Mommy What Color is Her Face?

Apparently we have made very little progress since my schooldays in the '80s. We are still dealing with people who are "secret" racists.
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I remember being little and studying the civil rights movement in 4th or 5th grade and having the thought that "when I grow up, my children won't have to deal with racism. By the year 2000 (it seemed so far away to me back in the early 1980s) we will have really understood that all people are just that - people." Fat chance!

The other night my three-year-old asked me:

Mommy what color is her face?

He was referring to my 4-year-old cousin (daughter of my first cousin with whom I am close) who lives in Mexico City. I am half Mexican, born in Mexico City, with lots of family still in Mexico. My son has seen pictures of his 4-year-old cousin, and can't wait to meet her and play with her when we go down to Mexico for Christmas. I honestly did not know quite how to answer the question. Despite the fact that my Mexican heritage is a very big part of who I am, and I spent the first 6 years of my life living in Mexico, with lots and lots of trips to Mexico over summers and holidays throughout my childhood. My son doesn't identify me with his cousin because I happen to be blonde and light skinned (yes, Mexicans can be blonde). I didn't know how to answer him because I felt that there must be a "right" answer and a "correct" approach when your child asks you a question like that in order to early on promote the idea that color is not an important attribute when describing a person. I want him to know that what matters is whether they are nice, honest, good listeners, friendly, happy, sad, etc.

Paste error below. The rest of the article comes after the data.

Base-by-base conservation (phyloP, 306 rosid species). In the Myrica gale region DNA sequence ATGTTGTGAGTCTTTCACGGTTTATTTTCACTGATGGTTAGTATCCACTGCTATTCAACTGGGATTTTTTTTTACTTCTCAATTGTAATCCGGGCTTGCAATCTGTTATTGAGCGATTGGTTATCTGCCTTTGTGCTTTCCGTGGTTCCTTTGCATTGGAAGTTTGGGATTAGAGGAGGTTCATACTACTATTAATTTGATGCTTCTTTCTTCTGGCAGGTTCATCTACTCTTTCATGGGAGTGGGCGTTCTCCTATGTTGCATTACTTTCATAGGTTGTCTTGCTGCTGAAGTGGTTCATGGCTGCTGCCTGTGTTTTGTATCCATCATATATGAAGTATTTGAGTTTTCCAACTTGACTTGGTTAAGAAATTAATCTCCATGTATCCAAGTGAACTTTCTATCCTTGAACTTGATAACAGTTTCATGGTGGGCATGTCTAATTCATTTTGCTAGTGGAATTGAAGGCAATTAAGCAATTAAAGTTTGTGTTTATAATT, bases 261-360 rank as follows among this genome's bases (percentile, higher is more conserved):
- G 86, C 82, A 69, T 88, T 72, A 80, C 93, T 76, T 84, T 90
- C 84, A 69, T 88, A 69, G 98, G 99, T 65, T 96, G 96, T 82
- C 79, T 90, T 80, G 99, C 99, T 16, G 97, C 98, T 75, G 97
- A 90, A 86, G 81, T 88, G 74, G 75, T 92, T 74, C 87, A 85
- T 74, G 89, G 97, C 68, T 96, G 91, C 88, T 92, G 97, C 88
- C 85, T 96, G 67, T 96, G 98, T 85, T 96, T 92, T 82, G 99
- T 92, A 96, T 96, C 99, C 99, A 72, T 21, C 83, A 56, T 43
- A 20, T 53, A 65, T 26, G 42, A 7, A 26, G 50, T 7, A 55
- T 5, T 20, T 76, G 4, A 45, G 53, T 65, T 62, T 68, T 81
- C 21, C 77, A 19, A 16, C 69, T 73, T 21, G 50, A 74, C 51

I ended up just dismissing the question and focusing on the idea that he gets to meet this cousin for the first time. We talked about where she lived, how old she was, and what types of things they might do together over the holidays.

Ironically with this topic very hot on my mind, I read an interesting post at the New York Times Freakonomics blog titled "Do Mothers Pass on Racism More Than Fathers?" There is a lot of controversy in the comments on this post about the research and what it really means, but nonetheless its an interesting article about kids and racism. After reading this article I did a few Google searches, trying to find some good information about how to teach kids about people's ethnic differences. There is definitely information out there. But I find myself questioning the sources and wondering whether they align with my world (read very liberal) view. The top search result on Google from the keywords "teaching, children, race" is from a Christian web site.

So where does this get me? Certainly after reading the comments on the Freakonomics blog I am a little disappointed in our society. Apparently we have made very little progress since my schooldays in the '80s. We are still dealing with people who are "secret" racists, which is why the study asked children and not parents about racism. The researcher wanted to take advantage of the candid and truthful nature of childhood that gets lost in adulthood. There is a lot of talk in the comments about how people are politically correct in public, but not in reality. And I know - I should not be disappointed, as I am a realist. But here we are obviously still dealing with this issue. But then who am I kidding? In 2002 CNN reported on a National Geographic study that revealed that only 13% (a dismal 1 in 7 statistic) of young Americans aged 18-24 could find Iraq on a map. It amazes me, and yes, still surprises me, that our voting population in the US could be this misinformed. But then again, apparently the show Are You Smarter Than a 5th Grader exists and is well watched because most of the US population is NOT smarter than a 5th grader. Sigh.